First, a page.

Hussam Salama

Job:
Medium:
Beats Covered:
Gender:
Local or Foreign:
Freelance:

Salama, a
cameraman for the Hamas-run station, and fellow Al-Aqsa cameraman Mahmoud
al-Kumi were killed when
an Israeli missile hit their car in the Al-Shifaa neighborhood of central Gaza,
the station and other news organizations reported. Al-Kumi and Salama had completed
an assignment at Al-Shifaa Hospital as part of their coverage of Israeli
airstrikes in the neighborhood, Mohammed Thouraya, head of Al-Aqsa TV, told
The
Associated Press
. The journalists’ car was marked “TV” with neon-colored letters,
the station said. Al-Kumi and Salama suffered severe burns and died at Al-Shifaa
Hospital, news reports said.

The
deaths came during eight days of violence along the Israel-Gaza border that
included Palestinian cross-border rocket strikes and Israeli bombardments of
Gaza. Two days earlier, Israeli airstrikes targeted two buildings housing several
local and international news organizations, injuring at least nine journalists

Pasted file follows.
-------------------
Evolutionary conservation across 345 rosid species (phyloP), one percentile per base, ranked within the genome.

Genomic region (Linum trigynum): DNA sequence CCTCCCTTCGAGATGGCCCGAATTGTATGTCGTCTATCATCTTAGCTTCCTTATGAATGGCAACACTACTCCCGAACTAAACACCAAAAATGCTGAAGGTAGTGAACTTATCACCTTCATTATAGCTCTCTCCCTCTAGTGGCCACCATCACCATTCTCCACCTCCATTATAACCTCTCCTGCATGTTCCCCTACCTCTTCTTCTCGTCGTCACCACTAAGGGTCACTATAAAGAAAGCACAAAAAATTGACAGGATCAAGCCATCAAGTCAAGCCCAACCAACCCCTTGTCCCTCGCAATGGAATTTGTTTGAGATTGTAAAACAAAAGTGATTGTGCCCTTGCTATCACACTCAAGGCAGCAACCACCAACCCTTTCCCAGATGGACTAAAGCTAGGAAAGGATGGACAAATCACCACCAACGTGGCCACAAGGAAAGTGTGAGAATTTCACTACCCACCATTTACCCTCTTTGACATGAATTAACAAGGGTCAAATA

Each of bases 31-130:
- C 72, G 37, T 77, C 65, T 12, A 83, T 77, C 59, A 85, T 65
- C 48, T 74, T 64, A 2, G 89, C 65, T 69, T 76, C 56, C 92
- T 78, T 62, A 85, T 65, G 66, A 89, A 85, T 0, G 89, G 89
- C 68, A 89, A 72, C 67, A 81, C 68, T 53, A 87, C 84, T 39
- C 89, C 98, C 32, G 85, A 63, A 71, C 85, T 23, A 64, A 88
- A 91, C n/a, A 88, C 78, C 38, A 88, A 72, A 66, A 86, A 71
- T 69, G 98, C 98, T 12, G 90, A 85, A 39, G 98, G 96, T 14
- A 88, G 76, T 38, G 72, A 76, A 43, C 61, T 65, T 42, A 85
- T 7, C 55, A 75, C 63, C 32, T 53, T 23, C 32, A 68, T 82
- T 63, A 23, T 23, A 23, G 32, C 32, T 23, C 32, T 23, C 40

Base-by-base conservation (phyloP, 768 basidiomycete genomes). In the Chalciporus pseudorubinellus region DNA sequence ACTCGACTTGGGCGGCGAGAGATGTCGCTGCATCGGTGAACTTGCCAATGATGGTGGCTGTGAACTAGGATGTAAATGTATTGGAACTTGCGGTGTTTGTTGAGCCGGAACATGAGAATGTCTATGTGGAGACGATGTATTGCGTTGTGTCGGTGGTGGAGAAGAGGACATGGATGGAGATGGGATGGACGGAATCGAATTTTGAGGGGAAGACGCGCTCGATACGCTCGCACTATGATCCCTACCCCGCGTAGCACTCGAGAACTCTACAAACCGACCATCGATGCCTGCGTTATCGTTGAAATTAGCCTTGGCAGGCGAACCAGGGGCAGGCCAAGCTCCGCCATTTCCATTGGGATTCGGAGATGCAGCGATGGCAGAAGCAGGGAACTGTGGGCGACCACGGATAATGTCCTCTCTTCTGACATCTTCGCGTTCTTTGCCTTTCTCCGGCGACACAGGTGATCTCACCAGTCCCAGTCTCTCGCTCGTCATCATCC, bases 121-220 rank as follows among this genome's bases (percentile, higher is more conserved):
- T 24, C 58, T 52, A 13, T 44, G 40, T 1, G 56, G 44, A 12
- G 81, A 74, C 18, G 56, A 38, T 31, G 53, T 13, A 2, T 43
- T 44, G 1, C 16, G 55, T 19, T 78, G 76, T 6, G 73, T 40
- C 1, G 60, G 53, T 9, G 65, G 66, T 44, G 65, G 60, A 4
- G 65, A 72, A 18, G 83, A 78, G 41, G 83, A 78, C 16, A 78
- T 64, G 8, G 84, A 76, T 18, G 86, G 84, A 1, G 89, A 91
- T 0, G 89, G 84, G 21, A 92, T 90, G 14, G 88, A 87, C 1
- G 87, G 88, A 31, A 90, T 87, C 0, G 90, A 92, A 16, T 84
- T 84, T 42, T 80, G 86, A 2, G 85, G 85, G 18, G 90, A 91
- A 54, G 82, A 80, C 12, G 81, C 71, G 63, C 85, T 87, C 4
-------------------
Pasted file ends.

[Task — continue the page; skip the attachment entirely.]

and causing significant damage.

The Associated Press quoted Lt. Col. Avital Leibovich, an Israeli military
spokeswoman, as saying the men were “Hamas operatives.” A entry posted on the
Israel Defense Forces blog asserted that an individual named Muhammed Shamalah, whom it referred to as a Hamas military commander, had been targeted in an airstrike that
struck a vehicle identified as “TV.”

Neither Leibovich nor the IDF blog entry provided any supporting details
for the assertions. An IDF spokesman said he could not respond immediately to
CPJ queries seeking further information about its claims. Samir Abu Mohsin, head of programming for Al-Aqsa, told CPJ that
the IDF allegations were false, that the two cameramen performed no military
functions, and that they were on assignment in a civilian area when they were
killed.

The IDF did not respond to multiple written and phone requests
from CPJ seeking substantiation for its accusations. Israeli Prime Minister
Benjamin Netanyahu also did not respond to a December 2 letter
from CPJ that requested supporting evidence for the IDF’s claims. Mark Regev, spokesman
for the prime minister, told Agence-France
Presse
that Netanyahu would respond to CPJ through the Israeli Embassy in Washington.
As of late December 2012, however, the embassy had not responded.

In a report issued on December 20, Human Rights Watch said
it found no evidence to show that Salama and al-Kumi had been Hamas operatives
or had engaged in any military activity. The group said the killings of the two
cameramen and the attacks on the Gaza media centers were violations of the laws
of war.